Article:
B. 1929, Accra, Ghana. Lives and works in London.

Over the span of six decades, British-Ghanaian photographer James Barnor opened a studio in Accra, Ghana, where he took portraits of community members and public figures; worked as a photojournalist documenting historic sociopolitical changes in London and Accra; and was regularly commissioned to shoot for Drum magazine, a prominent anti-apartheid journal. While Barnor is known for his striking black-and-white portraits and playful editorials, he frequently shot in color in the 1960s and ’70s. In 1969, he retured to Ghana after a decade in London and opened the first color-processing lab there in 1970.
In recent years, the 91-year-old photographer has garnered increased recognition for his dynamic documentation of African diasporic people. In 2010, Autograph ABP began presenting the ongoing traveling exhibition of Barnor’s work, “Ever Young,” which features new prints from archival negatives alongside vintage prints from the late 1940s through the early ’70s. Since 2015, his work and archives have been managed by Paris’s Galerie Clémentine de la Féronnière; the following year, he began showing with London’s October Gallery.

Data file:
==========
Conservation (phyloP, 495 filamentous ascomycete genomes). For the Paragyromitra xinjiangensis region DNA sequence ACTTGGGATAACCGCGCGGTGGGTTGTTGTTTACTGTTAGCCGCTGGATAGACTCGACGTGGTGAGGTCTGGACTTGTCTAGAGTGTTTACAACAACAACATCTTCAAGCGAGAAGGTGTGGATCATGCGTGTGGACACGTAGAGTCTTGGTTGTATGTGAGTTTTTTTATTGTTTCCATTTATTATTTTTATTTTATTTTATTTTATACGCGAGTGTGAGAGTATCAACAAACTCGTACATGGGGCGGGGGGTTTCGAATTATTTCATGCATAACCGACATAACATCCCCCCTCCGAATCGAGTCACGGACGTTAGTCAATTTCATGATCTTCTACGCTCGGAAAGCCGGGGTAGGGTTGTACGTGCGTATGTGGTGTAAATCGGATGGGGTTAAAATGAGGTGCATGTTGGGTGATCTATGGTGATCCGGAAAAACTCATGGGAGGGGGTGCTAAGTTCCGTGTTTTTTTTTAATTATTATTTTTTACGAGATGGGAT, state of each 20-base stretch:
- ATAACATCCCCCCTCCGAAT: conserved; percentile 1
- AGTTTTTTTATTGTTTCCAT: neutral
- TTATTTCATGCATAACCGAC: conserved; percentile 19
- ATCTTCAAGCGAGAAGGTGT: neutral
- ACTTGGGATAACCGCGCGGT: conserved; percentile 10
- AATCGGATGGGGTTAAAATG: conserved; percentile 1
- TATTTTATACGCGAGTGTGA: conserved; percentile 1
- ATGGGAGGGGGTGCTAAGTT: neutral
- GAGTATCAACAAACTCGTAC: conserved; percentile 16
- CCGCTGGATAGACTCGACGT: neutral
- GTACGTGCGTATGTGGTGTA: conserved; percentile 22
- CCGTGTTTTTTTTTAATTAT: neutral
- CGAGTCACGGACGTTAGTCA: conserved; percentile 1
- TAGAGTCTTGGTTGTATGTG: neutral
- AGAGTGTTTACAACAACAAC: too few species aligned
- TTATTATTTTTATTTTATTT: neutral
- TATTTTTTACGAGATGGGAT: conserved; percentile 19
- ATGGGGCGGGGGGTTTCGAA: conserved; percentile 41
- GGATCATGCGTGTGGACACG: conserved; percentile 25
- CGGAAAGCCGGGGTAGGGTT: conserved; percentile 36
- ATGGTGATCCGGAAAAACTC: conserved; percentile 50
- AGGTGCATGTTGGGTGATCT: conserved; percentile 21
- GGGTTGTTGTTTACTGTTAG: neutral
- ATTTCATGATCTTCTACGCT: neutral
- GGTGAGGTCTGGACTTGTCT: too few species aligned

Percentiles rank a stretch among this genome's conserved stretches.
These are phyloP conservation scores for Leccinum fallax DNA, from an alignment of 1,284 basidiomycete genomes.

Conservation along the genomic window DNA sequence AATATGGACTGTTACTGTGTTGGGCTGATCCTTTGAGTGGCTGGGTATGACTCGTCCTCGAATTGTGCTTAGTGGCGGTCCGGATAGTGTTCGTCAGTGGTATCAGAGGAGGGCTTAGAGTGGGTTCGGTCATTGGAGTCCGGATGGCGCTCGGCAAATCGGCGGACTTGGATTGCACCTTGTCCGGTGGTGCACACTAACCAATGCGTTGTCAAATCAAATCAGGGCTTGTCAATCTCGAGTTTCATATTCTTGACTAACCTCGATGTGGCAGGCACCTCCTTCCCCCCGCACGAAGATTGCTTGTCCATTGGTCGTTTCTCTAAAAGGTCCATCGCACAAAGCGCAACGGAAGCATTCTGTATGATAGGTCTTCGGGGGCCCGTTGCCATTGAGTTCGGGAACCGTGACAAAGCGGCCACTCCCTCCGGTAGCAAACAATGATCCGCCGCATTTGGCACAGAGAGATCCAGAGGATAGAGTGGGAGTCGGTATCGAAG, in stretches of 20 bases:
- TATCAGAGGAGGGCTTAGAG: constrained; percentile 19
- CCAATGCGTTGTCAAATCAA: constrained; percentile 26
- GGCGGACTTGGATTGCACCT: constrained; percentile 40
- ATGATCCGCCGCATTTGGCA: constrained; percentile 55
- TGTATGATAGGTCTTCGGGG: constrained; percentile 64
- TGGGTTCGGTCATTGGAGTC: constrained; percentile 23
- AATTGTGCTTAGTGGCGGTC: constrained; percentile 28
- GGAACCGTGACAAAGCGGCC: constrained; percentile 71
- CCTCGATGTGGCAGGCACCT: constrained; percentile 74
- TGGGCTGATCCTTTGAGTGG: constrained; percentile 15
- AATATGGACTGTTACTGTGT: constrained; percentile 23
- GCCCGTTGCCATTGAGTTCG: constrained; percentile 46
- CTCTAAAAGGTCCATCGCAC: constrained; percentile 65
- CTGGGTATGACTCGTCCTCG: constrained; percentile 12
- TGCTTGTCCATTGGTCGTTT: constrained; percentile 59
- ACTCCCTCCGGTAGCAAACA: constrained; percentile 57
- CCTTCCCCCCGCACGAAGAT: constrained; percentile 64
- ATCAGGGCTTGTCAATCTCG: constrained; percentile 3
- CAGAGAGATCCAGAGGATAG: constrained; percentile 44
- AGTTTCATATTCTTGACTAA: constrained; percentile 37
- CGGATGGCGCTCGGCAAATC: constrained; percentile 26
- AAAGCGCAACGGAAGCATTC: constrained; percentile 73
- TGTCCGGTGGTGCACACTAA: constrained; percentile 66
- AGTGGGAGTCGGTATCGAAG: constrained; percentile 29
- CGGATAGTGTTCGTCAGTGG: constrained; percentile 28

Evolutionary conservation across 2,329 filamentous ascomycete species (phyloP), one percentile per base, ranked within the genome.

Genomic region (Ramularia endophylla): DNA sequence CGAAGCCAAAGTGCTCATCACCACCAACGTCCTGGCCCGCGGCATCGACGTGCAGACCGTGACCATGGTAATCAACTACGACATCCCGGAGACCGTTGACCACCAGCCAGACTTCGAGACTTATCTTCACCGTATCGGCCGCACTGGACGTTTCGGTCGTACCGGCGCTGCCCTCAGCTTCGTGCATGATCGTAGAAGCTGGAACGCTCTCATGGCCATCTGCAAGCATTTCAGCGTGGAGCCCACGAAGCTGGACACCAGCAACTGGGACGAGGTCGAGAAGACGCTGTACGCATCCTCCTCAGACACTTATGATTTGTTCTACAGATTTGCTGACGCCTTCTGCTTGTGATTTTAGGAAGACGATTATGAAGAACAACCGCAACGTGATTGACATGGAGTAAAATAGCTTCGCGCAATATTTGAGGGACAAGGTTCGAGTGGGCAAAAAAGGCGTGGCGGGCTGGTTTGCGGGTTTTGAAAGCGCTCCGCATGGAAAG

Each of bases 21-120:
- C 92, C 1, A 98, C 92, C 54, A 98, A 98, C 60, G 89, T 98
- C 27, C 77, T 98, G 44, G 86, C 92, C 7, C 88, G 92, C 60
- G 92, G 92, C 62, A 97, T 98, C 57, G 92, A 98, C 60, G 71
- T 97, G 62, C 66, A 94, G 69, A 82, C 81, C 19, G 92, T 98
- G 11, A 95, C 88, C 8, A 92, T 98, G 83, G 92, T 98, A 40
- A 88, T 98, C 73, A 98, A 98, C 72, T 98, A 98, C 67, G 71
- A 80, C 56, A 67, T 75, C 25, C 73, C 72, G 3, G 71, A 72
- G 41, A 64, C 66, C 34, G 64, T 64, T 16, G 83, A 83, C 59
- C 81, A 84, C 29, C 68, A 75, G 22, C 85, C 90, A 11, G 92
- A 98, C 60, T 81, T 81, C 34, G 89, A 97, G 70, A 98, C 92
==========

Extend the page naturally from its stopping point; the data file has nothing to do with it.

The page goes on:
James Barnor
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James Barnor
Barnor’s recent and upcoming shows highlight the importance of his contributions to photography, both at home and abroad. Last year, the new Nubuke Foundation in Accra presented a monumental retrospective of Barnor’s work, marking the first time that Ghana has hosted a retrospective of a native photographer. In Spring 2021, London’s Serpentine Galleries will open a major retrospective of Barnor’s work. His work is found in the collections of major institutions including the Victoria and Albert Museum, the Tate Modern, the Musée du Quai Branly, and the Detroit Institute of Arts.

The Artsy Vanguard 2020

The Artsy Vanguard 2020 is our annual list of the most promising artists shaping the future of contemporary art. This year, artists are organized into two categories: Newly Emerging, which presents artists who’ve gained momentum in the past year, showing at leading institutions and galleries; and Getting Their Due, which identifies artists who have persevered for decades, yet only recently received the spotlight they deserve. Now in its third edition, the feature was developed by the Artsy staff, in collaboration with our network of international curators and art professionals. Explore more of The Artsy Vanguard 2020.
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Daria Harper
Header and thumbnail image, from left to right: James Barnor, “Nifa Nifa”; James Barnor, “Osofo Dadzie,” 1975; Portrait of James Barnor by Jonathan Greet; James Barnor, “Elrin Ilbreck at Trafalgar Square,” ca. 1966. All images: courtesy of the artist and October Gallery.